European health officials warn monkeypox cases could “accelerate”

Monkeypox cases could 'accelerate': top European health official warns

Symptoms of monkeypox include fever, muscle aches, swollen lymph nodes, chills and fatigue.


A top European health official warned on Friday that the incidence of the rare monkeypox virus could accelerate in the coming months, as the virus has spread to at least eight European countries.

Hans Cluj, WHO’s regional director for Europe, said: “As we enter the summer season … with crowds, festivities and parties, I am concerned that the transition may accelerate.”

The virus, which causes distinctive pustules but is rarely fatal, has previously been seen in Central and West Africa.

But in recent weeks cases have been identified in European countries, including Portugal and Sweden, as well as the United States, Canada and Australia, Cluj called the spread “atypical.”

“Except for one of the recent incidents, not everyone has a relevant history of traveling to areas where monkeypox is endemic,” he added.

The health official warned that “currently identified cases are among those involved in sexual activity” and the fact that many do not recognize the symptoms could increase the risk of infection.

In most early cases, among men who have had sex with men and sought treatment at a sexual health clinic, Cluj said, “this suggests that the infection may continue for some time.”

The World Health Organization (WHO) says it is investigating the fact that the reported cases have been identified as homosexual, bisexual or having sex with men.

The official statement came as France, Belgium and Germany reported their first cases of monkeypox, and Italy confirmed that it now has three linked cases of the disease.

French authorities say the virus infected a 29-year-old man living in the Paris suburb, while Belgium says it has confirmed two cases, including one in the Flemish Brabant region.

UK health officials on Friday reported 11 more confirmed cases in England, bringing the total to 20.

‘It will increase in the coming days’

Susan Hopkins, chief medical adviser at the UK Health Security Agency, said she hoped the increase would continue in the coming days and that more cases would be identified within the wider community.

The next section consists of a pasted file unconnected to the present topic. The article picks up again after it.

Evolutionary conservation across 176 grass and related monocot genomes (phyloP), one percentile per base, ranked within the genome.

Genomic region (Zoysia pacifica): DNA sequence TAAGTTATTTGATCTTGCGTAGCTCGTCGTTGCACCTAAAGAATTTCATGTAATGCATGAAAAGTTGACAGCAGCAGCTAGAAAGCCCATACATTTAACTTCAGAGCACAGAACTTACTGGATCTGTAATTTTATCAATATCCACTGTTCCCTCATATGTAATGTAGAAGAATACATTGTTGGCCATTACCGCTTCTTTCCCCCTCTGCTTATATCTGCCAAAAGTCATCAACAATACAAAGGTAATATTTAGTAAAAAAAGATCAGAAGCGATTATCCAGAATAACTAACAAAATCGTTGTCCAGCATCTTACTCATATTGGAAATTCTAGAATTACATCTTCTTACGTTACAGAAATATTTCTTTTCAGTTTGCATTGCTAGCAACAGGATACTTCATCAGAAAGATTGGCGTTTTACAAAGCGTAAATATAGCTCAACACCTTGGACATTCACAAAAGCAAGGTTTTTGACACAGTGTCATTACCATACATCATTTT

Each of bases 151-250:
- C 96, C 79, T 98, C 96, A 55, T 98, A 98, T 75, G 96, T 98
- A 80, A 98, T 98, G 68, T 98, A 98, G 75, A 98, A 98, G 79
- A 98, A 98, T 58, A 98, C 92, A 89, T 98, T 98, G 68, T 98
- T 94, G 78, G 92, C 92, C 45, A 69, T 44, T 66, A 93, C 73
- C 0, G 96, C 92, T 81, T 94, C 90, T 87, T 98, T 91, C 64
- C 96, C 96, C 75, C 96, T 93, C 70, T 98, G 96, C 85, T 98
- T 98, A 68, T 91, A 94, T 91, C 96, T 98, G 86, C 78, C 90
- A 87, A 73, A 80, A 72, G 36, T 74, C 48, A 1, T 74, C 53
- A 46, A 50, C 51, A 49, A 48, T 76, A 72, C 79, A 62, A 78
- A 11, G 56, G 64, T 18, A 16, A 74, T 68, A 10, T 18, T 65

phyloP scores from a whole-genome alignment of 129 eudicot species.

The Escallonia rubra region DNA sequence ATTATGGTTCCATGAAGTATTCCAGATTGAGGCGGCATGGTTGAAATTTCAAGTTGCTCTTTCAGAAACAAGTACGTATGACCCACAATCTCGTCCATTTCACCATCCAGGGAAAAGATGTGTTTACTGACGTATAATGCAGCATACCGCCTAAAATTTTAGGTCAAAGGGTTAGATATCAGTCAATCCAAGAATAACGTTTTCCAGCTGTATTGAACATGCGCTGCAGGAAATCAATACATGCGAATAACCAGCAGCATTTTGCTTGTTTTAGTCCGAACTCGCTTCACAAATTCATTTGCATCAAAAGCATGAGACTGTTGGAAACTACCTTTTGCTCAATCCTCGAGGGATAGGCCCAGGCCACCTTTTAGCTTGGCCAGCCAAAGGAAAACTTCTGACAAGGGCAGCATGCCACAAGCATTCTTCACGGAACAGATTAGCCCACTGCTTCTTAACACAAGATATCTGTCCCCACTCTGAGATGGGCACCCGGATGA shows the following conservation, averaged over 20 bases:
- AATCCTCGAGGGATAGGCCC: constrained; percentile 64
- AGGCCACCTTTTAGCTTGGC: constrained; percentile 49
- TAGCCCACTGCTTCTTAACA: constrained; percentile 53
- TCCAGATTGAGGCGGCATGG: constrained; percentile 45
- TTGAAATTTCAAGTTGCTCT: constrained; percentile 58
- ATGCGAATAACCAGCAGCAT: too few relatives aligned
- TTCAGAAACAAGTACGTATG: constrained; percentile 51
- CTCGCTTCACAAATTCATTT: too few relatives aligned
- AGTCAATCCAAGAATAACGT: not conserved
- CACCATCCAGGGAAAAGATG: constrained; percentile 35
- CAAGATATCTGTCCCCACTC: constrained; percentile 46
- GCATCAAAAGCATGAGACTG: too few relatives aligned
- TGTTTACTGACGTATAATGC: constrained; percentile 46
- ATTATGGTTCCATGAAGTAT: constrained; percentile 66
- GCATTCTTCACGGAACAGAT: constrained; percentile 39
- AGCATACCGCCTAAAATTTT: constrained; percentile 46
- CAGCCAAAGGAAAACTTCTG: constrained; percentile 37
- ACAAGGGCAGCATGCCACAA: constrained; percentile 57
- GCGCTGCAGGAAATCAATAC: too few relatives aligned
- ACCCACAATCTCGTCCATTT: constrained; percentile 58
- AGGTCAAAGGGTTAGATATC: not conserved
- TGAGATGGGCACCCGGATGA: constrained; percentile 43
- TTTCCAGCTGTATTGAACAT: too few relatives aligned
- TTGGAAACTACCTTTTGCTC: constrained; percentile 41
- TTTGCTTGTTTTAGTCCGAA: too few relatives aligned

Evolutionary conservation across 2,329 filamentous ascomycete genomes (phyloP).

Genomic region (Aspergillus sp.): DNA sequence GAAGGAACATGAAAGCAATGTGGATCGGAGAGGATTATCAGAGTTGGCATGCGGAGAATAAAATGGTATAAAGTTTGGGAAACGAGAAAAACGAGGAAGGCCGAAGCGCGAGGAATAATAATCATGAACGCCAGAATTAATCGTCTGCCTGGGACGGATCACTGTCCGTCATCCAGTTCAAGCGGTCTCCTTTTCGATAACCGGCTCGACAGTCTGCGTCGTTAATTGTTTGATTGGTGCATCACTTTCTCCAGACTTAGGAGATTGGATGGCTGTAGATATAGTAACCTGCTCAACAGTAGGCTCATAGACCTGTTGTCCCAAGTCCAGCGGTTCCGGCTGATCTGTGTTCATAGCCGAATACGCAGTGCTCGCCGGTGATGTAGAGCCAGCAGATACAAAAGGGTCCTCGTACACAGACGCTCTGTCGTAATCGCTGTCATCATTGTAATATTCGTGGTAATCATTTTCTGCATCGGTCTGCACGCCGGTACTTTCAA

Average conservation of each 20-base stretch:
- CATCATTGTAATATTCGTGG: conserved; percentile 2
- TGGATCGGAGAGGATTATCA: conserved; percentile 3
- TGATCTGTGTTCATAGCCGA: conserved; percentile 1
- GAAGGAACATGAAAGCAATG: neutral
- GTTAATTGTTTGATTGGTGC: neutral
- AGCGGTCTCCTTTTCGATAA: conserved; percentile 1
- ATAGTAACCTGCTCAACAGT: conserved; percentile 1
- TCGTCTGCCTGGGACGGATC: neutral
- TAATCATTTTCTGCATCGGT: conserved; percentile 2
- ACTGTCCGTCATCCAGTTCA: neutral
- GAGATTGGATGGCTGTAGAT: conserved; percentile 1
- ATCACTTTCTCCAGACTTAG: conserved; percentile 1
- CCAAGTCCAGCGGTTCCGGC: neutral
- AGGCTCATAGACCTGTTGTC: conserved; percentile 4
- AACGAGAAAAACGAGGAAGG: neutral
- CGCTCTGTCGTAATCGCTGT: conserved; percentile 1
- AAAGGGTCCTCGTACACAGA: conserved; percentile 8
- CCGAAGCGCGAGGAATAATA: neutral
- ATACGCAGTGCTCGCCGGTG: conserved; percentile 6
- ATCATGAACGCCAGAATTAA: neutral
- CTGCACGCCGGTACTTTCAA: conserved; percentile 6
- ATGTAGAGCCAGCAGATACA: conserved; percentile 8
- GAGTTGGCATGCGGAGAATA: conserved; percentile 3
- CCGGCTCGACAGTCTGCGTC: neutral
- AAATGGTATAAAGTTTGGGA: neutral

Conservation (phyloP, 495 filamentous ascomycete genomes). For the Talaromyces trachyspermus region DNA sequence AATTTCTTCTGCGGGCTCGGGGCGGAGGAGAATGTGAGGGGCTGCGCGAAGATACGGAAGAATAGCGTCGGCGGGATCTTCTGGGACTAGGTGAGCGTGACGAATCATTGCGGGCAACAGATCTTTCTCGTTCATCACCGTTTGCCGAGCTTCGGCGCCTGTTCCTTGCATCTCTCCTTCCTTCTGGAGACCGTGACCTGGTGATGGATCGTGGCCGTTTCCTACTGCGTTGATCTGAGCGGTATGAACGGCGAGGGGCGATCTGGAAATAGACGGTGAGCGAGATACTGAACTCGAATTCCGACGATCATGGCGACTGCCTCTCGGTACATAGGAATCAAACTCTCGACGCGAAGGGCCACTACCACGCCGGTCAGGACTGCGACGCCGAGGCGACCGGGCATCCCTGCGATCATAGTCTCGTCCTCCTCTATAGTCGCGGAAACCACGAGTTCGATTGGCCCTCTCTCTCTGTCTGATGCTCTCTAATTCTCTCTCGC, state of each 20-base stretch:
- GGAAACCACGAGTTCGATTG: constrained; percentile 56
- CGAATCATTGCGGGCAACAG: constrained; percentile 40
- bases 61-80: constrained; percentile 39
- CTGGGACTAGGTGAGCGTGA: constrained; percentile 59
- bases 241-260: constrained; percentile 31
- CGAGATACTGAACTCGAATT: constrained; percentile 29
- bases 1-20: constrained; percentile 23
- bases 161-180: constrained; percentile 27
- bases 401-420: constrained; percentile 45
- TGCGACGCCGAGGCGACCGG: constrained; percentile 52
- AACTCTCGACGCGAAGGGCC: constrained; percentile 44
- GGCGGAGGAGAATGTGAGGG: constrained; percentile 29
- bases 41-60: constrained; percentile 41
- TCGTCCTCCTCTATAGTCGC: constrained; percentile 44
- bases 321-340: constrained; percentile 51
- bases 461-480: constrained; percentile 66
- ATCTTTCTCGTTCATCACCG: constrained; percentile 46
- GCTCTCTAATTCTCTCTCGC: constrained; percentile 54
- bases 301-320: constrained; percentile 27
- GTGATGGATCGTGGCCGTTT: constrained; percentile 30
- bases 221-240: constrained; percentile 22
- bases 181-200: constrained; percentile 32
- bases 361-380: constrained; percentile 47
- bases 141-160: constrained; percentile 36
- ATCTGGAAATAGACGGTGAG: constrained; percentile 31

He called for a focus on the symptoms of gay and bisexual men in particular, saying a “significant proportion” of cases in the UK and Europe came from this group.

Monkeypox has not been previously described as a sexually transmitted infection, the UKHSA said.

It can be transmitted through contact with a infected person’s skin wounds and blisters, as well as shared items such as bedding and towels.

UK Health Secretary Sajid Javid tried to reassure the public, tweeting: “Mostly mild and I can confirm that we have collected more doses of effective vaccine against monkeypox.”

Symptoms include fever, muscle aches, swollen lymph nodes, chills, fatigue, and chickenpox-like rashes on the hands and face.

The first UK case was announced on 7 May, a patient who had recently traveled to Nigeria.

One week later, two more cases were reported from the same family. They had no connection with the first case.

The UKHSA said four more cases announced May 16 had been identified as all homosexual, bisexual or other men who had sex with men and appeared to be infected in London.

It said the two new cases reported on May 18 also had no history of traveling to countries where the virus was endemic and “probably acquired the virus through community transmission”.

It did not provide any details on the latest case reported on Friday.

On Thursday, Italian health authorities announced the case of the country’s first monkeypox, among a young man who had recently returned from the Canary Islands.

On Friday, they said two more cases involving “patient zero” had been confirmed.

According to the WHO, monkeypox usually clears up after two to four weeks.

(Except for the title, this story was not edited by NDTV staff and was published from a syndicated feed.)

Related Posts

Leave a Reply

Your email address will not be published.